The accessibility of dropshipping articles and business tips online has its pros and cons. Yes, these resources can tell you what you should do and how to do them. But try reading a bunch of tips from different sources, and you’ll instantly get lost.
Worse, there are many fake gurus out there. So be careful that you don’t learn from the wrong people. No matter how many hours you spend studying and taking action, if you’re listening to the wrong people, you’ll still end up doing the wrong things.
You’d be moving backward instead of forward—and you’ll lose time and energy you could’ve spent on strategies and tactics that really work.
Do a background check before you trust a source. It would be best if you build your dropshipping foundation with the help of a practitioner with a proven track record in the business.
While there are many things you can’t control as a dropshipper, the choice of which products to sell and where to source them from is still up to you.
Will you take the easy route and order products from whoever you see first in a supplier directory? Or will you practice due diligence and carefully filter your prospects?
Even without ordering samples, you can still find good-quality products by reading reviews (about the products and suppliers) and comparing different suppliers of the same items.
Additionally, choosing good-quality products also means selecting marketable and profitable goods. Don’t go for products just because they look nice to you. Consider your target market and what sorts of items would appeal to them.
Also, you should be careful not to fall for the trap of very cheap products. Cheapest rarely means best, particularly because a cheap selling price pushes suppliers to cut corners on the raw materials and final product quality. If you have the resources, it’s best to order samples from a few suppliers before deciding which products to sell.
Speed is the game-changer in eCommerce. Consumers choose to shop online for convenience and it’s your duty to meet their expectations.
In the time of Amazon Prime same-day delivery, can dropshippers compete? Yes, definitely!
Not every customer has access to Amazon Prime, and there are measures you can take to keep your customers happy despite longer delivery times:
Processing time refers to the period when your supplier receives the order and prepares it for shipping. This should be added on top of the actual shipping time so you can provide a more accurate estimated date of delivery to your customers.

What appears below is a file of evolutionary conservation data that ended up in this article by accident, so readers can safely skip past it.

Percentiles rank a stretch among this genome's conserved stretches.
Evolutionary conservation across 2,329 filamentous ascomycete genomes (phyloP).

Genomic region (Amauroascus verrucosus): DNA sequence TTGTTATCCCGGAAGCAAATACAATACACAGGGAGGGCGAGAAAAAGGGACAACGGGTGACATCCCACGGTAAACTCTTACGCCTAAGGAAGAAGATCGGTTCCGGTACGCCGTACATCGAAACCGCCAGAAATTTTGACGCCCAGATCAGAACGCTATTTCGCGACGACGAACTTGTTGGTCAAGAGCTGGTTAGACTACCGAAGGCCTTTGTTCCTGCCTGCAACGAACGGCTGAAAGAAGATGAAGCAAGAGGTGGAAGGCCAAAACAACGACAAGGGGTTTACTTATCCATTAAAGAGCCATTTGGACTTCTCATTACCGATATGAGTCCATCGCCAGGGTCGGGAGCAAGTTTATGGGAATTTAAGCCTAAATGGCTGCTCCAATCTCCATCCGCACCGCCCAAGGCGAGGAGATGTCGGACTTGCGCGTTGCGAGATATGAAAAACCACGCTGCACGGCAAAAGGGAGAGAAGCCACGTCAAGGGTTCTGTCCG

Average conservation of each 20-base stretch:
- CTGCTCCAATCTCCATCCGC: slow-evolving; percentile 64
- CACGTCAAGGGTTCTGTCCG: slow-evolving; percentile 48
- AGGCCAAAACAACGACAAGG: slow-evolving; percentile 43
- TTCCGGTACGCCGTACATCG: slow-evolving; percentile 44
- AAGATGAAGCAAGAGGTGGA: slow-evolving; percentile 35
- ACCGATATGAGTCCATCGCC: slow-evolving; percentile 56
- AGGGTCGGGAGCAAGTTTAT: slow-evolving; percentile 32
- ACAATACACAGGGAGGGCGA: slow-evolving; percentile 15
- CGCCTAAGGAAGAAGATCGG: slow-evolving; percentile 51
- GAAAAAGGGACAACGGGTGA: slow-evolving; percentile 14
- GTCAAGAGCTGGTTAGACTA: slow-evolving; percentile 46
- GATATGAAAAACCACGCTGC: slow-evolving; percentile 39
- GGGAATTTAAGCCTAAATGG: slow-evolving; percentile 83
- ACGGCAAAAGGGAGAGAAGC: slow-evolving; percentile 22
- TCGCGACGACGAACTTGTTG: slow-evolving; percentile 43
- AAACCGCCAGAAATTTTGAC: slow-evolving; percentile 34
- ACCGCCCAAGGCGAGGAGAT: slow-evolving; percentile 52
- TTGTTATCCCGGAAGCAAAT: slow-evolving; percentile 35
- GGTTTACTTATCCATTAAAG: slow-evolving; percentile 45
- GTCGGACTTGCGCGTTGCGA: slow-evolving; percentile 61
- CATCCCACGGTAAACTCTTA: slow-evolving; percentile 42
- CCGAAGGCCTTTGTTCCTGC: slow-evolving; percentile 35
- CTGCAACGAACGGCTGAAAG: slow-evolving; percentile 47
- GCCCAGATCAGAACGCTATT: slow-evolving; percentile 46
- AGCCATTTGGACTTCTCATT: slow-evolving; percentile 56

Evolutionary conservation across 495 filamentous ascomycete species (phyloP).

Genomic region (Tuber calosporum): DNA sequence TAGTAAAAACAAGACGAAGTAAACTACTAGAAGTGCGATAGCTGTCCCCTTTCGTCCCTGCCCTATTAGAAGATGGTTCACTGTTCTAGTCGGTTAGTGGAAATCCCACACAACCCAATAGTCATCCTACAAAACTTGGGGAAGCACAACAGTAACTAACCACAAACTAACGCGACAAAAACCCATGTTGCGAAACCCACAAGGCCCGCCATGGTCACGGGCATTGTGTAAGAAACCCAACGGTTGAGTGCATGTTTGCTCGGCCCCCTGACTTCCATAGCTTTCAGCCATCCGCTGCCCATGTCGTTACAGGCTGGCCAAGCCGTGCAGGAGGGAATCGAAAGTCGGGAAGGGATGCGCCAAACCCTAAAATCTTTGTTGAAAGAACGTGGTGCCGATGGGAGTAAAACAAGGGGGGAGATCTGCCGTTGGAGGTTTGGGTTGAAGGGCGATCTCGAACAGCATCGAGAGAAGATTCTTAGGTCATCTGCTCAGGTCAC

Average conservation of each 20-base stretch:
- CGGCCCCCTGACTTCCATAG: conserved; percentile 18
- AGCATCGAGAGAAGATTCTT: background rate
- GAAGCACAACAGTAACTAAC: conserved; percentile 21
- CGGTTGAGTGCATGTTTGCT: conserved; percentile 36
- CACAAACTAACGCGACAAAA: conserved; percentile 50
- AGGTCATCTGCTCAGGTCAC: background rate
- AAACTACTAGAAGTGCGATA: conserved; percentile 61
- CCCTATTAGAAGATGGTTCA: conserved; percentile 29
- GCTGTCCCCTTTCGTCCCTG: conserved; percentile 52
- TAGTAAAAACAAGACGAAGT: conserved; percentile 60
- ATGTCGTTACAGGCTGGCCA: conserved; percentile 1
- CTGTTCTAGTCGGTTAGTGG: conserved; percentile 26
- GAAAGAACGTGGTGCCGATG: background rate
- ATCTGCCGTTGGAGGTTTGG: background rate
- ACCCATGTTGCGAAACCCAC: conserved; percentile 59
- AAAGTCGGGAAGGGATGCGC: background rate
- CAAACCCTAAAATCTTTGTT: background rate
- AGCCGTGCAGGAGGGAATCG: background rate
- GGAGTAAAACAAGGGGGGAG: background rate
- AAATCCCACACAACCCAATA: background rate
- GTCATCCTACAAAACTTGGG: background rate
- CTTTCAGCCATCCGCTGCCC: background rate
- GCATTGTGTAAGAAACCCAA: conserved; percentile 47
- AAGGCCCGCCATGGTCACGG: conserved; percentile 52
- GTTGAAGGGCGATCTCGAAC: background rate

Have a supplier located in Greater China but your target market is overseas? The ePacket shipping option allows products from mainland China and Hong Kong to be delivered to customers abroad faster and at more affordable rates.
Update your customers regularly on the status of their deliveries. If you have access to real-time updates on their deliveries, you can send them screenshots or give them appropriate links to track their orders.
When your business is in the digital space, you have to constantly update your knowledge. Digital marketers have to be on the lookout for updated info because algorithms for marketing platforms such as Facebook Ads and Instagram change frequently.
So go ahead and be proactive! Set aside time in a day or week to study new trends in eCommerce and digital marketing. You can also join communities that share similar concerns.
If you are looking for a community where you can meet other like-minded individuals, you can join the eCommerce Elites Mastermind group on Facebook. The group has over 100,000 members currently. Plus, joining is (and always will be) free.
Social proof in the form of reviews and ratings are powerful marketing assets. New visitors on your website are more likely to place their trust in your store if you have positive reviews.
If you have a Shopify store, you can install social proof apps. These feature customer reviews on individual product pages, retrieve reviews that have photos, and post real-time updates of purchases. Encourage customers to leave a review by incentivizing their efforts through discounts, cashbacks, etc.
The main purpose of every business is to earn a profit.
Here’s a scenario: you’re getting a steady flow of sales from certain products on your website. But after deducting shipping costs and discounts, you’re left with little to no profit. This is unsustainable and will lead to your business closing shop in no time. Make sure that all expenses and operational costs are well accounted for before you price your products.
In eCommerce, it’s common to see business owners posting screenshots of their sales. These posts could be inspiring to look at, but keep in mind that what those photos show is revenue, not profit. So don’t just imitate other people’s pricing. Consider all your operational costs, including transaction fees, chargeback fees, refunds, funds held back by payment gateways, and ad spend, among others.
In eCommerce, time is of the essence. Aside from wanting quick delivery turn-out, consumers also want their buying journey to be as smooth as possible. As a dropshipper, customer service is your vehicle towards providing that value to your customers.
So if you can’t give prompt (and polite!) responses to their concerns, then they have a solid reason to jump ship to your competitors. It’s as simple as that. But if you’re committed to your dropship business, make it a point to follow these golden rules of customer service:
☑️ Guarantee that responses are polite, friendly, and quick
☑️ Solve any problems in the first contact
Dropshipping is a legitimate business model that is poised to grow even more in the coming years. With the rising demand for online shopping in different parts of the world, anyone who is determined to do the work can scale high and earn substantial profits.
We hope this article has helped dispel your doubts about dropshipping and has inspired you to take actionable steps in launching your own eCommerce business.
What are you waiting for?
Take action and get ready to become the next dropshipping success story!